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Italian navy rescues 233 migrants from Mediterranean boat

By Laura Smith-Spark, CNN
January 2, 2014 -- Updated 1455 GMT (2255 HKT)
STORY HIGHLIGHTS
  • NEW: Greece's coast guard rescues 85 migrants in a separate operation
  • The Italian navy rescues 233 migrants from an overcrowded boat in high seas
  • The migrants are being taken to a port on the Italian island of Sicily, the navy says
  • Tens of thousands embark on the risky crossing each year in the hope of reaching EU soil

(CNN) -- More than 200 migrants have been rescued from an overcrowded boat at risk of sinking in rough waters in the Mediterranean Sea, the Italian navy said Thursday.

The alarm was raised on the evening of New Year's Day, when the boat was spotted about 80 miles south of the Italian island of Lampedusa.

The boat, which measured only 10 meters (33 feet) long, was carrying 233 people without life jackets, the navy statement said.

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Given the rough seas and the boat's "precarious state of buoyancy," the decision was made to transfer the 233 people, seven of them women, to a navy ship, the San Marco. All were safely recovered, the statement said.

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The migrants, from Eritrea, Nigeria, Somalia, Pakistan, Zambia and Mali, were all moved safely, the statement said.

After being transferred to a frigate, the migrants will be taken to the port of Augusta, on the Italian island of Sicily, where they are expected to arrive Thursday evening, it said.

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Meanwhile, the Greek coast guard has rescued 85 migrants -- including 15 children and 20 women -- after their boat got into trouble in stormy weather in the southeastern Aegean Sea.

They were taken to a port on the Aegean island of Astypalea, where they arrived Thursday, the coast guard said. They are being given medical help, food and other emergency supplies, the coast guard said.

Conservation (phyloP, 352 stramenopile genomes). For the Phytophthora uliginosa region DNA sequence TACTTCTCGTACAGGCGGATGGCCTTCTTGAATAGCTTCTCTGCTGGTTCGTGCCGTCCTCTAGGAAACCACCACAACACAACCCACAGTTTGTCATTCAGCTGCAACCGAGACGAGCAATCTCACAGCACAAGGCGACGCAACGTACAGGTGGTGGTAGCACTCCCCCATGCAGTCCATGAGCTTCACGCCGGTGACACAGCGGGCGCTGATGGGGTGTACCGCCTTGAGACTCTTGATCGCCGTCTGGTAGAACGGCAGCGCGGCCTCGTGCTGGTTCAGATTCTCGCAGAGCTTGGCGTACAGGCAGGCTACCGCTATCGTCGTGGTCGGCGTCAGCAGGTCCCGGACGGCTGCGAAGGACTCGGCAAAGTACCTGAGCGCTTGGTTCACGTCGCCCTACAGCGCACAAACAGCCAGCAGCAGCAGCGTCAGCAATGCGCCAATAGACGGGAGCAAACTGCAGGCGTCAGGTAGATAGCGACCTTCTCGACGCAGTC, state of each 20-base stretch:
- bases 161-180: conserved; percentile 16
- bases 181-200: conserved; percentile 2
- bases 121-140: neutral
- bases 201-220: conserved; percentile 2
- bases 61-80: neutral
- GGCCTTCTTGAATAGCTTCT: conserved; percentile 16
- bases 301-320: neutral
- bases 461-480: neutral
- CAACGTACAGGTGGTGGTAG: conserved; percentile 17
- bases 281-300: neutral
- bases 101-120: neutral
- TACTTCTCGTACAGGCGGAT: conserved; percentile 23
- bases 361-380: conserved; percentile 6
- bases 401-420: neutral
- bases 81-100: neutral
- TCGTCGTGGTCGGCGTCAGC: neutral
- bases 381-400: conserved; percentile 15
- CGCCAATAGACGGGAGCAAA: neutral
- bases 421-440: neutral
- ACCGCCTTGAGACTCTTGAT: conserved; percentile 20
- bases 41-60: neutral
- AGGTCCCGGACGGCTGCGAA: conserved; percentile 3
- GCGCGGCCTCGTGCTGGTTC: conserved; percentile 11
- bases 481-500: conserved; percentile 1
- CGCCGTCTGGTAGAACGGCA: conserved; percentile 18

Greece's semiofficial Macedonian News Agency reported that the migrants are Syrians and Afghans, but the coast guard has not yet confirmed their nationality.

Sea of death

As the closest Italian island to Africa, Lampedusa is a frequent destination for refugees seeking to enter European Union countries, and shipwrecks off its shores are common.

Many of the migrants are from African nations, while others have fled war-torn Syria.

More than 300 African migrants died in October after their ship sank off the island's shores. Days later, another 34 people died when their boat capsized.

Tens of thousands of people are rescued each year from the Mediterranean, according to the European Union border agency, Frontex.

Smugglers often pack migrants into unseaworthy, ill-equipped and overcrowded boats, adding to the dangers of the journey.

Between January and September of last year, 31,000 migrants are believed to have entered the European Union illegally by crossing the Mediterranean to land on Italian soil or the island of Malta, Frontex said.

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Journalists Livia Borghese and Elinda Labropoulou contributed to this report.

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